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What is 'Bootstrap'

Bootstrap is a situation in which an entrepreneur starts a company with little capital. An individual is said to be boot strapping when he or she attempts to found and build a company from personal finances or from the operating revenues of the new company.

Compared to using venture capital, boot strapping can be beneficial, as the entrepreneur is able to maintain control over all decisions. On the downside, however, this form of financing may place unnecessary financial risk on the entrepreneur. Furthermore, boot strapping may not provide enough investment for the company to become successful at a reasonable rate.

BREAKING DOWN 'Bootstrap'

The term itself originates from the phrase "pulling oneself up by one's bootstraps," and professionals who engage in bootstrapping are known as bootstrappers. These individuals typically rely on personal savings and the earliest instances of revenue to begin funding their own startup companies. This contrasts with other entrepreneurial actions, which may include contacting external investors and other business professionals to begin funding their operations.

Though not as quick in turning profits, bootstrapping is a steady way to begin compiling revenue and to support future investments by providing the business with a safety net for long-term cost management. Bootstrapping provides professionals with the peace of mind they need to focus on building relations with customers and other professionals.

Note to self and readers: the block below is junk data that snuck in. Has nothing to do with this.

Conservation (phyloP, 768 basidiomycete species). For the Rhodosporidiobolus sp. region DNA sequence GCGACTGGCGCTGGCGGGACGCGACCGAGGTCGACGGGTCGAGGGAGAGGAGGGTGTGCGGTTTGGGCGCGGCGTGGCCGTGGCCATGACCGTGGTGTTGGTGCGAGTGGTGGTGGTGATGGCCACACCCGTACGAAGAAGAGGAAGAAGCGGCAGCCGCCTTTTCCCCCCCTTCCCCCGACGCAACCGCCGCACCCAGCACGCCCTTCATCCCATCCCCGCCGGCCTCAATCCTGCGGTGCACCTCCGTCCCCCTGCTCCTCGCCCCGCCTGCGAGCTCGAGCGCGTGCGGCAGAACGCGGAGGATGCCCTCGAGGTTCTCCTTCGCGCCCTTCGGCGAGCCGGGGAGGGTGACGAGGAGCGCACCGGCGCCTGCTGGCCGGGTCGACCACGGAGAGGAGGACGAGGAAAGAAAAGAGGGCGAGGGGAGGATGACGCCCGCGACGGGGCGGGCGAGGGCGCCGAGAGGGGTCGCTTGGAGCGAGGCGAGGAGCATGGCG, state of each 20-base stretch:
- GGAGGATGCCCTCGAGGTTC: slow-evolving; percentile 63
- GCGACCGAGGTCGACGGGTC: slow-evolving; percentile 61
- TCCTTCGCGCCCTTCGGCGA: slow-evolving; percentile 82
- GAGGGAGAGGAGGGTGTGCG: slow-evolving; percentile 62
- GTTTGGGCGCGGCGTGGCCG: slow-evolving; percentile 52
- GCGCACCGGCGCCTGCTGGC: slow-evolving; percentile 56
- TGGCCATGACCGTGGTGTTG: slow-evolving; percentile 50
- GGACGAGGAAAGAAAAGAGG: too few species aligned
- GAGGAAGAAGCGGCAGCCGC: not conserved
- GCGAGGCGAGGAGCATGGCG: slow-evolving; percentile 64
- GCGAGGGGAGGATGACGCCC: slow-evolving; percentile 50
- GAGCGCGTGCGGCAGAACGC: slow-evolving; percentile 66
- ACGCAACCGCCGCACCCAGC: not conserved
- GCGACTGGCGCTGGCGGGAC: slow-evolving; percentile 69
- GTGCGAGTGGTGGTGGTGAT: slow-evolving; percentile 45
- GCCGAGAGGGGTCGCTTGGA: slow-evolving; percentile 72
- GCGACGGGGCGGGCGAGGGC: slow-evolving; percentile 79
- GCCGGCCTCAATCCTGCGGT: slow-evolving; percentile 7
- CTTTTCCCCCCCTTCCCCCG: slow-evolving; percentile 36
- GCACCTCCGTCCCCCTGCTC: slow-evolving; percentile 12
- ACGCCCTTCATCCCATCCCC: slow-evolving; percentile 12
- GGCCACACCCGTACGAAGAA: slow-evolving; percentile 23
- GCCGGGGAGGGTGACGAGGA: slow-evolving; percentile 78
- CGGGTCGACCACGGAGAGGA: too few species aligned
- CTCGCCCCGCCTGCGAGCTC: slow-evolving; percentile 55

Because the business does not have to rely on other sources of funding, initial business owners do not have to worry about diluting ownership between investors. Entrepreneurs do not need to issue equity, and they can focus debt on personal sources. Bootstrapping allows business owners to experiment with their brand more, as there is not as much pressure for them to get their product right the first time. With personal startup funds, they can experiment with focus groups until they are satisfied with the results of their venture. However, this also increases the degree of risk for the starter, because they may need to micromanage their source of income as well as their business venture.

One such example of a successfully bootstrapped business is EDS. Ross Perot first started EDS in 1962 with $1,000 he saved up in personal funds from previous employment arrangements. Through persistence and careful networking, he turned his small startup operation into a multi-billion-dollar company. Studies show that more than 80% of new startup operations are funded through the founders' personal finances. The recorded median in start-up capital is reported at approximately $10,000.

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